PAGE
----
Citation Jet Pilots Gather at Annual Confab

 - September 12, 2019, 11:01 AM
More than 130 Citations flew in to Colorado Springs for the latest meeting of the Citation Pilots Association. Textron Aviation called its light jets a core element of its product line.

The Citation Jet Pilots Association continues building on its success in attracting members and delivering safety information. At this year’s CJP annual convention, held at the Broadmoor in Colorado Springs, Colorado, multiple records were broken, including registered attendees at 552, owner-members at 180, companions at 212, exhibitors 74, and more than 130 Citations flown to the event (including 124 at host FBO Cutter Aviation). “This was an amazing CJP annual convention,” said CJP CEO Andrew Broom.

At CJP 2019, a record number of pilots—62—received the Gold Standard Safety Award, up from 48 last year. The award recognizes members for going above and beyond minimum recurrent training and experience requirements, including flying more than 100 turbine hours in the past year, incorporating CJP Standard Operating Practices, either two 61.58 recurrent checks in a simulator or one sim check and six hours of dual instruction in a Citation or simulator, plus additional “broadening” training.

The CJP Association’s more than 1,150 members fly more than 750 Citations and wield significant influence on the light-jet Citation market, a fact that is apparent in the support that Textron Aviation provides as a sponsor and by sending its top executives to the convention. Textron Aviation president and CEO Ron Draper responded to a CJP member who wondered whether his fellow members might be able to aggregate hundreds of orders and help design the next light Citation.

Following the 2008 recession, Textron Aviation had to make some tough decisions and cut costs enormously. “At that time, we did not make the decision to invest heavily in the light jet,” Draper said. “I think you're going to see that change in the future. I’m not announcing anything and I'm not promising. There’s the light-jet market and then today with the addition of the King Air, that's the core of our business. The Latitude and Longitude are going to provide the financial returns that we need to then go back and invest in the future; in the core.”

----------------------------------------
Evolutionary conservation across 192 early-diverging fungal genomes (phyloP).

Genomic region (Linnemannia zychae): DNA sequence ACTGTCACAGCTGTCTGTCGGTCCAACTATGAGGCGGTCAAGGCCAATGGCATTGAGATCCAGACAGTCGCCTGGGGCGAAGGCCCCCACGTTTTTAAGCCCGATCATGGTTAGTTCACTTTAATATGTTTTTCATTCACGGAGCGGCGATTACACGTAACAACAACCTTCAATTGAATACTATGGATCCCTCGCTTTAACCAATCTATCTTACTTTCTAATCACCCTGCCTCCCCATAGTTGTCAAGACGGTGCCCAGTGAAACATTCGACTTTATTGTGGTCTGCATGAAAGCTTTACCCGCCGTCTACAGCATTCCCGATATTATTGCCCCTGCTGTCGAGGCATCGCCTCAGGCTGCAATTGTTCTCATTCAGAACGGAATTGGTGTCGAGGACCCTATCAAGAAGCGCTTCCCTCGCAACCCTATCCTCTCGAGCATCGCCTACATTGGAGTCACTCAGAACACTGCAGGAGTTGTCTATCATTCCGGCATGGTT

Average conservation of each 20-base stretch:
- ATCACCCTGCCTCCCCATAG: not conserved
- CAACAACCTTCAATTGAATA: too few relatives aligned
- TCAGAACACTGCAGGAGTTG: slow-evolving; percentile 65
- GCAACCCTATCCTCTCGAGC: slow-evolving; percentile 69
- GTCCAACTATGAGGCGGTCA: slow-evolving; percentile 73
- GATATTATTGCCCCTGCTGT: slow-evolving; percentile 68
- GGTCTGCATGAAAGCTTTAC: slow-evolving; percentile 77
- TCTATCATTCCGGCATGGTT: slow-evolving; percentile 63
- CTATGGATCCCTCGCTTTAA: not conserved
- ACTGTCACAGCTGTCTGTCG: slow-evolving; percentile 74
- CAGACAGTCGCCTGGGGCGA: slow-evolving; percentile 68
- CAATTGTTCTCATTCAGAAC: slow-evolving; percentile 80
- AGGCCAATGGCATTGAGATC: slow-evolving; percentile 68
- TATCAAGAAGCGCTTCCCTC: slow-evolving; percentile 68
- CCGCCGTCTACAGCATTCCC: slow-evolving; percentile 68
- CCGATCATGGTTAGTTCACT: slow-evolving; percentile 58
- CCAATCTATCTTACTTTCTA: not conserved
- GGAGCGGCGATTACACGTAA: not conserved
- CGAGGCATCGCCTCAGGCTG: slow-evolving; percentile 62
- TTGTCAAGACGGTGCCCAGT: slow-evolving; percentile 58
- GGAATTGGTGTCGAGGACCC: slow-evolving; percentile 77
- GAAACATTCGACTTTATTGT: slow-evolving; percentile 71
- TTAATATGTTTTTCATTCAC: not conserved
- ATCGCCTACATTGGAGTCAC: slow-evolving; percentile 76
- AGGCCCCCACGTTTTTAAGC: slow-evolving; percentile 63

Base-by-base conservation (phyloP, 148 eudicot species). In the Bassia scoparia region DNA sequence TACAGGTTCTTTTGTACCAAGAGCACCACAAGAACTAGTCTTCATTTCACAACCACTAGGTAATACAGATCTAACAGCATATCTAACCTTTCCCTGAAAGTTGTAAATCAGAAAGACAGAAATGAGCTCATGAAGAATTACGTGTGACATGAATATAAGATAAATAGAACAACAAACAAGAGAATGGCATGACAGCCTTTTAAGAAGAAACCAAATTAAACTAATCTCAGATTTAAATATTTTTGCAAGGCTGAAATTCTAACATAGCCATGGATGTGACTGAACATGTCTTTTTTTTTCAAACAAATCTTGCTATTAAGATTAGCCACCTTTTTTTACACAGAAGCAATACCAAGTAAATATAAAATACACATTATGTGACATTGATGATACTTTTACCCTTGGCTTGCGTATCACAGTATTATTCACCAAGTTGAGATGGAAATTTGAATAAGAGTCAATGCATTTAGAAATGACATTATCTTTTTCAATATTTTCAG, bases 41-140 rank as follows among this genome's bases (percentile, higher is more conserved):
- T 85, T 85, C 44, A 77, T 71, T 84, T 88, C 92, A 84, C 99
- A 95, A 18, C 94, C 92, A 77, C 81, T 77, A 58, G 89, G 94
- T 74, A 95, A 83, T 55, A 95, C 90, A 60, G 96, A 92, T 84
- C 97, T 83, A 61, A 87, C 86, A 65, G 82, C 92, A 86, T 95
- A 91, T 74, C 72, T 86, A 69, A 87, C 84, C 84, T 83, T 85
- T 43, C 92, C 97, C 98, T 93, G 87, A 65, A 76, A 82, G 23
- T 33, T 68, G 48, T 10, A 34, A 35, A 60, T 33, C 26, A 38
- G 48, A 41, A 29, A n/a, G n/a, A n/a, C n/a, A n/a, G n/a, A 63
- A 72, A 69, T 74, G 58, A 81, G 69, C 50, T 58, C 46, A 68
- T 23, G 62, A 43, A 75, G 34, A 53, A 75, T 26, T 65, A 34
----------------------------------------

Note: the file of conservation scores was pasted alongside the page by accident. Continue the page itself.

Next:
Safety was, as always, a major topic of discussion at CJP 2019, especially in light of the high number of recent accidents involving Citations (but few, if any, of which appear to involve CJP members).

Textron Aviation senior safety investigator Peter Basile reviewed 2018 Citation accidents and the lessons learned relating to communication, weather, landing performance, personal minimums, situational awareness, stalls, and more. He candidly summarized an incident with a company Latitude during a proficiency training flight last November, where the nose gear failed to extend. The result was a service letter to fix a problem with the roller assembly that guides the nose gear doors on the gear trunnion, for the Latitude, Sovereign, and X models, illustrating how Textron Aviation responds quickly to problems discovered in the field. “If we find something specific to our product,” he said, “we make those fixes.”

The case study of a trim runaway in a CJ1 in 2003 served to illustrate the danger of failing to perform the emergency checklist, although luckily the pilot and passenger survived the off-airport ditching into a cove. “This was the one and only incident [like this] that we’ve had,” Basile said. Redesigning a printed circuit board that had a subtle failure eliminated the probability of this occurring again, but if the pilot had done the full checklist and pulled the trim circuit breaker, he would have been able to regain full control.

CJP introduced a new video in its “What Good Looks Like” video series, once again starring David Miller, a Mustang owner and chairman of the CJP Safety & Education Foundation, playing the clueless pilot. In this video, shot in a Mustang simulator, Miller was distracted by a conversation with his passenger “wife” about his “annoying sister-in-law,” while executing a vertical speed climb. Of course, it’s not hard to imagine what happened as the autopilot tried to maintain the climb and the Mustang slowed down and stalled. There are now 12 videos in the series, available for anyone to view for free on the CJP website.

In a real case discussed after the video, a CJ2+ pilot in the UK in 2013 stalled during a climb to FL430 in vertical speed mode, while trying to look something up on his iPad. The accident board’s animation of the resulting upset showed the CJ2+ rolling six times, pointing nearly vertically down, and pulling 4.8 g, which wrinkled the wings. Luckily, the pilot was able to land.

“We discourage vertical speed mode above 30,000 feet,” said Neal Singer, a designated pilot examiner and safety consultant who works closely with CJP. If pilots prefer not to use flight-level-change mode while climbing, because it is “too wavy,” he said, then simply use the autopilot’s pitch mode to climb.

At CJP 2019, the association introduced a new publication, the Citation Inflight Guide, which outlines best practices for any Citation pilot. CJP also publishes online its Standard Operating Practices series for all of the light Citations, organized by avionics types and also covering legacy Citations.